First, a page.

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53

While the question was "Are the purposes of the languages the same?", the real question is: "How can we make web programming better from where we are?". Both projects try to do this considering programming language (TypeScript makes a small but very clean step, Dart makes the more revolutionary move that is still moving) interoperability with existing js ...


49

Quoting Bob Nystrom: TypeScript seems nice if you like JS semantics or have a large JS codebase that you're invested in but you're having maintenance problems at scale. It's path for success is much smoother since it's (mostly?) backwards compatible with JS. Dart is taking a riskier bet. It's farther from JS in a lot of ways which is, I ...


32

Looks to me like it's a statically-typed, class-based language that compiles down to JavaScript. It's a good idea, and one that others have had as well. The advantages should be obvious to anyone who's developed in both statically-typed, class-based languages and in JavaScript: First and foremost, a compiler. Being able to check for obvious correctness ...


16

Quoting Scott Hanselman: People have compared TypeScript to Dart. That's comparing apples to carburetors. TypeScript builds on JavaScript so there's no JS interop issues. Dart is a native virtual machine written from scratch. Dart interops with JavaScript...but it's not JS. It doesn't even use the JavaScript number type for example. From Why ...


15

There are a few good reasons to use TypeScript, as far as I can see. First and foremost, as Mason Wheeler said, a compiler. Or rather all the checking a compiler does. JSLint and other tools are useful, but misses some problems and are sometimes plain wrong. I certainly welcome this "innovation". Then there is a real type system, improving readability and ...


11

For starters, v8 predates (public knowledge of) TypeScript by several years, TypeScript isn't from Google, Google isn't invested in it, TypeScript is far from an industry standard, and Google has its own language trying to fill a similar niche (Dart). And then there's the problem that nobody deploys TypeScript to websites, it's designed to be compiled to ...


9

Those aren't going to be the two options for a while. If you use TypeScript, you're going to need to know JavaScript anyway because, for the foreseeable future, there isn't going to be a tool for debugging TypeScript in the form it was written. So it's JavaScript or TypeScript AND JavaScript. So I suggest learning JavaScript first while keeping an eye on ...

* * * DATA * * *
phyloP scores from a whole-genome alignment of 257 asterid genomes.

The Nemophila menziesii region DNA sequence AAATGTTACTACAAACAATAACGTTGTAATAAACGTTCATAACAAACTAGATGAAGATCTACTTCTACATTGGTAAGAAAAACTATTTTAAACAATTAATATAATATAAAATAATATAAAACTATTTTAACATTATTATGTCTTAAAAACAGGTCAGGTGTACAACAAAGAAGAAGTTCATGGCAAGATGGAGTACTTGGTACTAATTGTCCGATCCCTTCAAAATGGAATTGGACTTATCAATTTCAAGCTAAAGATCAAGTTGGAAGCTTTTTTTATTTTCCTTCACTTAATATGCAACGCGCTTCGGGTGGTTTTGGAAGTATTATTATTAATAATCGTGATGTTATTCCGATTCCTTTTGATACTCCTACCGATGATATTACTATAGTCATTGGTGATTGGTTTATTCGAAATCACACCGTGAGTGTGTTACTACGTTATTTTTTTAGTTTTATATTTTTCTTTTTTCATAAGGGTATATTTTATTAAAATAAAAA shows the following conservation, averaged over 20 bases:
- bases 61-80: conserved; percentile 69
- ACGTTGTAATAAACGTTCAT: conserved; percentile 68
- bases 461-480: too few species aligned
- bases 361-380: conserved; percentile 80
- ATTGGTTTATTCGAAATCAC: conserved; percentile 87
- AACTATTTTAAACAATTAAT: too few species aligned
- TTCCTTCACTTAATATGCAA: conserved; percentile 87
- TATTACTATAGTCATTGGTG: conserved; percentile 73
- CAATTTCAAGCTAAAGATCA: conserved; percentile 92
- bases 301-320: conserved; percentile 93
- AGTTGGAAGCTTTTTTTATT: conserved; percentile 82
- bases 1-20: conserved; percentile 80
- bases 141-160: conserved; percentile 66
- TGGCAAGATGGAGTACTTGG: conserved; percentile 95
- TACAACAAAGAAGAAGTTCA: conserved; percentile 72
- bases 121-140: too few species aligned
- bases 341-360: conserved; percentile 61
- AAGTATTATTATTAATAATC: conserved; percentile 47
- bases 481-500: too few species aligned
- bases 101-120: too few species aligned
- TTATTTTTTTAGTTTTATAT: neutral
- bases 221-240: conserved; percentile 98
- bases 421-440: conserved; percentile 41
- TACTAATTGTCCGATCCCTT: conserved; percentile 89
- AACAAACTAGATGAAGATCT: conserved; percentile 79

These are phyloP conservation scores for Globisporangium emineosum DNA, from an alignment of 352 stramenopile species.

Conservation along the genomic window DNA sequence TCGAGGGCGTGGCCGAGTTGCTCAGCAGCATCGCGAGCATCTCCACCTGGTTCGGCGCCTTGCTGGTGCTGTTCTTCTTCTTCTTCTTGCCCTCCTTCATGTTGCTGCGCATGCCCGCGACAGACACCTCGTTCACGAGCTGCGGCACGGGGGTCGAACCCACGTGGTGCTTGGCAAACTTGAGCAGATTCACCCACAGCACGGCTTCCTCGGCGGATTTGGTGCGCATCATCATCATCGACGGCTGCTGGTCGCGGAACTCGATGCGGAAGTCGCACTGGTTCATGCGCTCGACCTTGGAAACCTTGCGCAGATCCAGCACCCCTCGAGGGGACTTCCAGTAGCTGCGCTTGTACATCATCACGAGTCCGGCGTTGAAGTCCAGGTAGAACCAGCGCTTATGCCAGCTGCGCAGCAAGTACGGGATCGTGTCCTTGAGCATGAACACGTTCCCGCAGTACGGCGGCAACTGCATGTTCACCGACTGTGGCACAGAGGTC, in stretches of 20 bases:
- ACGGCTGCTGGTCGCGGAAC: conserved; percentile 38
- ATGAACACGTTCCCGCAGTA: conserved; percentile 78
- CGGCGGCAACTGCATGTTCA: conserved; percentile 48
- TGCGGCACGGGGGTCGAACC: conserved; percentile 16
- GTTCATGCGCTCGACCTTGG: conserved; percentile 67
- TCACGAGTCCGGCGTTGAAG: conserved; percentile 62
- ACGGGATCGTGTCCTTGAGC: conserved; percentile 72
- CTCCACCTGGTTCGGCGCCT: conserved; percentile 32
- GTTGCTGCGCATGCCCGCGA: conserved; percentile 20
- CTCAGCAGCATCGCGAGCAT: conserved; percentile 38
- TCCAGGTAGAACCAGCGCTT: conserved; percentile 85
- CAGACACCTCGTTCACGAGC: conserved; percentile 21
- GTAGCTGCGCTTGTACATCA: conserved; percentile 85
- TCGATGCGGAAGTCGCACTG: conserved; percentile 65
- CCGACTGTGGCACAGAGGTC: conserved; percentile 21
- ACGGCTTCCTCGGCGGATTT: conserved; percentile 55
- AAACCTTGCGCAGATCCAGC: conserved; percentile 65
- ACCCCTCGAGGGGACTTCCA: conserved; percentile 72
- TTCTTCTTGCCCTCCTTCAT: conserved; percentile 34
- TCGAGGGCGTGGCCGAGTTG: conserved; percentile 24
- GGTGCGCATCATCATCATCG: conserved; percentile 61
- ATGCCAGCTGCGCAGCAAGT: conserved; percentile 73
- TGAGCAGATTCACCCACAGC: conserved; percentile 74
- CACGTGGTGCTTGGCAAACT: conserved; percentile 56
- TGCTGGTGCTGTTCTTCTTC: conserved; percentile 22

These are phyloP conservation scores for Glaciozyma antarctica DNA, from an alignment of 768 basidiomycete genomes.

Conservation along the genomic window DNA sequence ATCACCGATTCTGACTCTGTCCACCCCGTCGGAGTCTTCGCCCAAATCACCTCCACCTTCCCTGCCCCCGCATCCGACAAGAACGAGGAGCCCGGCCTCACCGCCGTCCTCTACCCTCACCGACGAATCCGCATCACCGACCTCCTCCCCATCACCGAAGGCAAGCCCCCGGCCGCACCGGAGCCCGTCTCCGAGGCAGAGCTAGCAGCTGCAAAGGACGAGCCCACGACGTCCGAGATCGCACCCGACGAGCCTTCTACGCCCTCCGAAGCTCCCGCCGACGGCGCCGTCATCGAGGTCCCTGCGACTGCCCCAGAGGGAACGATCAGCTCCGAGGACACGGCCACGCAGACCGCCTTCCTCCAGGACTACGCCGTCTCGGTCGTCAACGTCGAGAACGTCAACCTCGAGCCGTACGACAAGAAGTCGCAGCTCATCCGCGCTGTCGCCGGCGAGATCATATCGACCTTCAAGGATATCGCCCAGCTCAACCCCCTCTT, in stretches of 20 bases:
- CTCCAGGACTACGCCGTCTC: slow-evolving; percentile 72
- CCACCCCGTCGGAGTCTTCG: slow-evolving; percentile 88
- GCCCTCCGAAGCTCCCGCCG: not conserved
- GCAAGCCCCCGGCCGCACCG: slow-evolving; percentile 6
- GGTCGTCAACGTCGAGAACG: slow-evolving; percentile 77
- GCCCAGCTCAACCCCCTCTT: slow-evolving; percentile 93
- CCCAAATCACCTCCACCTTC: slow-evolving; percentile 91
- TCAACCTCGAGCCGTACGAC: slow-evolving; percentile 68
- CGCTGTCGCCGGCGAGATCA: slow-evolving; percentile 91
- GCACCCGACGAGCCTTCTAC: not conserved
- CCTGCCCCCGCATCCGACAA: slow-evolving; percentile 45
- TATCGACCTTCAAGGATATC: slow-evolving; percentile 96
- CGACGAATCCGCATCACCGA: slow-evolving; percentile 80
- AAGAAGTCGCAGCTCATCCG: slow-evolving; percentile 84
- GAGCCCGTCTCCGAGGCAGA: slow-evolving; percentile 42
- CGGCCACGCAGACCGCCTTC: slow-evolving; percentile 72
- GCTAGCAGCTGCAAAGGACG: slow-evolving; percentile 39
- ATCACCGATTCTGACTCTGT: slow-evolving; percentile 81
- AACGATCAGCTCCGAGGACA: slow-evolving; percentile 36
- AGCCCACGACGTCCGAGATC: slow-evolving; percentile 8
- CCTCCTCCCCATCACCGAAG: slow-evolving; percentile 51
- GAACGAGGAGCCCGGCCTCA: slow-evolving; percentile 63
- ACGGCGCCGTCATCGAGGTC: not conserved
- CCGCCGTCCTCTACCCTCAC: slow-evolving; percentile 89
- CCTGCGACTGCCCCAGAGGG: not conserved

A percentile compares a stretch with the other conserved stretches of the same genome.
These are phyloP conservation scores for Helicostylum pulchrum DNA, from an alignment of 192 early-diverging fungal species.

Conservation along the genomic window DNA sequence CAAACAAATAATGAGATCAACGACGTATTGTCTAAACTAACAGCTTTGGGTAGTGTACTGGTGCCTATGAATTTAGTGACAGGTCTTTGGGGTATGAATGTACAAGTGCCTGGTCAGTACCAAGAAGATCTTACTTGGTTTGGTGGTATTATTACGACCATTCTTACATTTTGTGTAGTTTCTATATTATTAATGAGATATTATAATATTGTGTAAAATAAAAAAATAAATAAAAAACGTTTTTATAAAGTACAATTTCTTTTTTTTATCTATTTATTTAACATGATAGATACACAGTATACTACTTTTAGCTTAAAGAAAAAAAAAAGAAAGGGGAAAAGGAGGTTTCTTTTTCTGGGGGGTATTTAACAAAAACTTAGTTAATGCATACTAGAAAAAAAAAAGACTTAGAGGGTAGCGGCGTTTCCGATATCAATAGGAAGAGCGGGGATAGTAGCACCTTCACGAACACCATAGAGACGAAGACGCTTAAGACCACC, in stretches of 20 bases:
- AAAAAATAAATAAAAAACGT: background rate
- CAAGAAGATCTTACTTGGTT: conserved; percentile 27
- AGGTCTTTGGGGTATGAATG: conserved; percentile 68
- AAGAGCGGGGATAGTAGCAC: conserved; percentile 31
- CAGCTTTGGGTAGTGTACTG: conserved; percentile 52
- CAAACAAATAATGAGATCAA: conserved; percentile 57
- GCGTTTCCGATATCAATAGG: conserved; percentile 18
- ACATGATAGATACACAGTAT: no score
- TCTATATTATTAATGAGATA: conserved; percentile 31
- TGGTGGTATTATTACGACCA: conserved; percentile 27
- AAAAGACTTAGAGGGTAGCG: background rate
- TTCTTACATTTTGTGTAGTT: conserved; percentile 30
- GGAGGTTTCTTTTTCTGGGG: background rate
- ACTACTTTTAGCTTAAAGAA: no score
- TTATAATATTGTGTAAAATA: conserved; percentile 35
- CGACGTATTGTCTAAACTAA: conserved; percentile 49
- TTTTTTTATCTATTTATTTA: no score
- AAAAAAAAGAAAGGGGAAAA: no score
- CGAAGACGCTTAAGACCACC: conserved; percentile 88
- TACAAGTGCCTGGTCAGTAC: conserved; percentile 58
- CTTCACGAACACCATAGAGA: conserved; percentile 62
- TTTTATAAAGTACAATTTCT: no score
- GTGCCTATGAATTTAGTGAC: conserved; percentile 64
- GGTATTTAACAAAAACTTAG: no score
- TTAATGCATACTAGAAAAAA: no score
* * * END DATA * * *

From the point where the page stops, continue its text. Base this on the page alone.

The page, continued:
4

We had JavaScript, then we had Flash, then we had Silverlight and then HTML5 ownd them all. This is simply NOT true. Html5 does not own them, it introduces new markups that simplify usage of multimedia, and explores advantages of new era browsers (like using hardware acceleration while rendering html). So what is the motivation behind TypeScript? ...


3

Had to chime into this discussion with my own finding lately. 1st: TypeScript MS has taken a nice approach in the fact that you can easily jump in and out of TS and JS. We mainly use AngularJS for our development and have found while not much documentation exist for converting Angular to TypeScript. It has been a nice addition to incorporate TypeScript ...


3

It may be treated as a tool to manage javascript development rather than a total new language that compiles to JS. It do not want to be a server side development language like Dart, and not have a different syntax like CoffeeScript. It did not want to take a popular language(and it's core library) and compile it to JS like GWT or script#. TypeScript even ...


3

I would use sessions. You can store the information you need after they've logged in, be it a token given by the login service or even just an isLoggedIn boolean value. Then, you can check in pages that need it (Inheriting from a base page class is great for this) that the information is there. If not, kick them back out. So, in your code that processes ...


2

Take a look at http://www.asp.net/web-forms/videos/authentication. It seems like its geared towards a newcomer audience. (Yes, it says web-forms, but the information is applicable to a broader scope). Asp.net already has libraries built in for the basics. You should look into RoleProvider and MembershipProvider. Basically, you should authenticate each ...


1

If you realy, realy, realy need so many client-specific features, which I do not recommend at all, you should make your application highly modular. Every time a client-specific change is needed just create a new module instead of adding an if-else mess to existing modules. Make these modules as small as possible and use interfaces and patterns like ...



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